Sabah, in the north of Borneo, is a state of extremes. From the staggering vistas of Mount Kinabalu (4,095m) to the mysterious jungle basin of Maliau, a world of adventure awaits those brave enough to explore it.
Located deep in the heart of Sabah’s interior, the Maliau Basin is 227 square miles of prime rainforest encircled by a formidable escarpment that reaches 1,675m at its highest point. Its isolation – coupled with the fact it was unexplored by outsiders until the 1980s – have earned it a reputation as ‘Sabah’s Lost World.’
There are various ways to explore this hidden gem, deep in the forests of northern Borneo. Organised treks ranging from 4-5 days are available and include guides, accommodation, and food. These are physically demanding days in the jungle, covering over 6 miles of challenging terrain and steep inclines. But the rewards are unforgettable.
Picture a remote jungle camp, waking to the sound of exotic bird calls and screeching gibbon. Stepping out of your accommodation into a totally immersive jungle experience. Spend the day exploring the unique flora and fauna of this exceptional place, before taking a dip in the cool waters of the spectacular seven-tiered Maliau Falls (pictured below).
If the promise of a heart-pumping climb and panoramic views are more your kind of adventure, Mount Kinabalu (4,095m), nestled in UNESCO World Heritage Site Kinabalu National Park, is another way to explore Sabah and its endemic species. The landscape supports six different levels of vegetation: from rocky alpine to bonsai trees and an abundance of wildlife. Over 320 species of birds and more than 100 species of mammal have been identified here.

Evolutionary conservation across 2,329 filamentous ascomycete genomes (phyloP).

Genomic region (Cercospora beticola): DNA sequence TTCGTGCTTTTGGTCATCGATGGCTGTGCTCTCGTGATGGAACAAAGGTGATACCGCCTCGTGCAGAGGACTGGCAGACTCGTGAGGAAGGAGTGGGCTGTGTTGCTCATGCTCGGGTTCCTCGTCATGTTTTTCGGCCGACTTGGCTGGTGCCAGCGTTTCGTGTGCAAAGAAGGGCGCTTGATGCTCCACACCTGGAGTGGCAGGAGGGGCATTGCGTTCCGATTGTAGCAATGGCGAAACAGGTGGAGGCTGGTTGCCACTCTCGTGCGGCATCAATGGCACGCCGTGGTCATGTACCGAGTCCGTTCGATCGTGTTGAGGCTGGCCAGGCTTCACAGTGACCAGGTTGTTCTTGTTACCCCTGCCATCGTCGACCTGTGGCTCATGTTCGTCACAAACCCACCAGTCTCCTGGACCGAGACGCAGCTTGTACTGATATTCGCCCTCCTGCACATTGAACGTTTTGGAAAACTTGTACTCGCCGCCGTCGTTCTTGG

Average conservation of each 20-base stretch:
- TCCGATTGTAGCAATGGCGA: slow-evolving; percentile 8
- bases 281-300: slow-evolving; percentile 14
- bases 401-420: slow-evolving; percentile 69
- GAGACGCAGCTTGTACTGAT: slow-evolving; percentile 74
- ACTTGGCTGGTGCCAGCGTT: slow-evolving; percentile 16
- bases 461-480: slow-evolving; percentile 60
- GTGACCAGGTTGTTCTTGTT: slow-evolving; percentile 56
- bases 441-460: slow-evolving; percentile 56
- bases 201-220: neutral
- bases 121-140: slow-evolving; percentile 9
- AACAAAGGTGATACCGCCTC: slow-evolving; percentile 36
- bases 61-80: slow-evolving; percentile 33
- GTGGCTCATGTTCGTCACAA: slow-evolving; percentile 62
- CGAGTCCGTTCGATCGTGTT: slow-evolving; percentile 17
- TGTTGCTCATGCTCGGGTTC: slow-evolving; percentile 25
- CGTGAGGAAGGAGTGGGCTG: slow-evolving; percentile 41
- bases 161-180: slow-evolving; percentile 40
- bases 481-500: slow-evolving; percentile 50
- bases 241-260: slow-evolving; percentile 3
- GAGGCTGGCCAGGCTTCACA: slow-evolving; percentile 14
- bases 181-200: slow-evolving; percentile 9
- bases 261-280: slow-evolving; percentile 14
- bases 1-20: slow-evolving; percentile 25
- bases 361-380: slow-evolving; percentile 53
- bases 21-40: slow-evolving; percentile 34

There are two ways to take on Mount Kinabalu: Ranau Trail or Kota Belud Trail. Ranau Trail is a two-day, 5.3-mile trek to Lows Peak and requires a good level of fitness. Guides are a must, and porters are available if you choose to seek help carrying your pack. The first leg of the climb covers 3.7 miles from Timpohon to Panar Laban, where you’ll stop for a meal and a few hours’ kip near the Sayat Sayat checkpoint. From there, you’ll push on a final 1.55 miles to the summit.
Another option is the more advanced Kota Belud Trail. This follows the same route as the Ranau Trail, but takes you on a more demanding way up from the rest stop at Sayat Sayat. The trail incorporates steep sections, steps, and ropes and requires a high level of fitness.
For real adrenaline junkies, there’s Mountain Torq Via Ferrata (see above), which starts at Mount Kinabalu Panar Laban Rock Face and reaches heights of up to 3,800m. You can also enjoy a spot of sports climbing and abseiling here, too.
Visit Sabah’s Lost World today
In the north-western part of Sabah, you’ll find the aspiring Kinabalu UNESCO Global Geopark (aKUGGp). The area covers three districts: Kota Belud, Kota Marudu, and part of Ranau, a total of 1,834 square miles that are ready to be explored.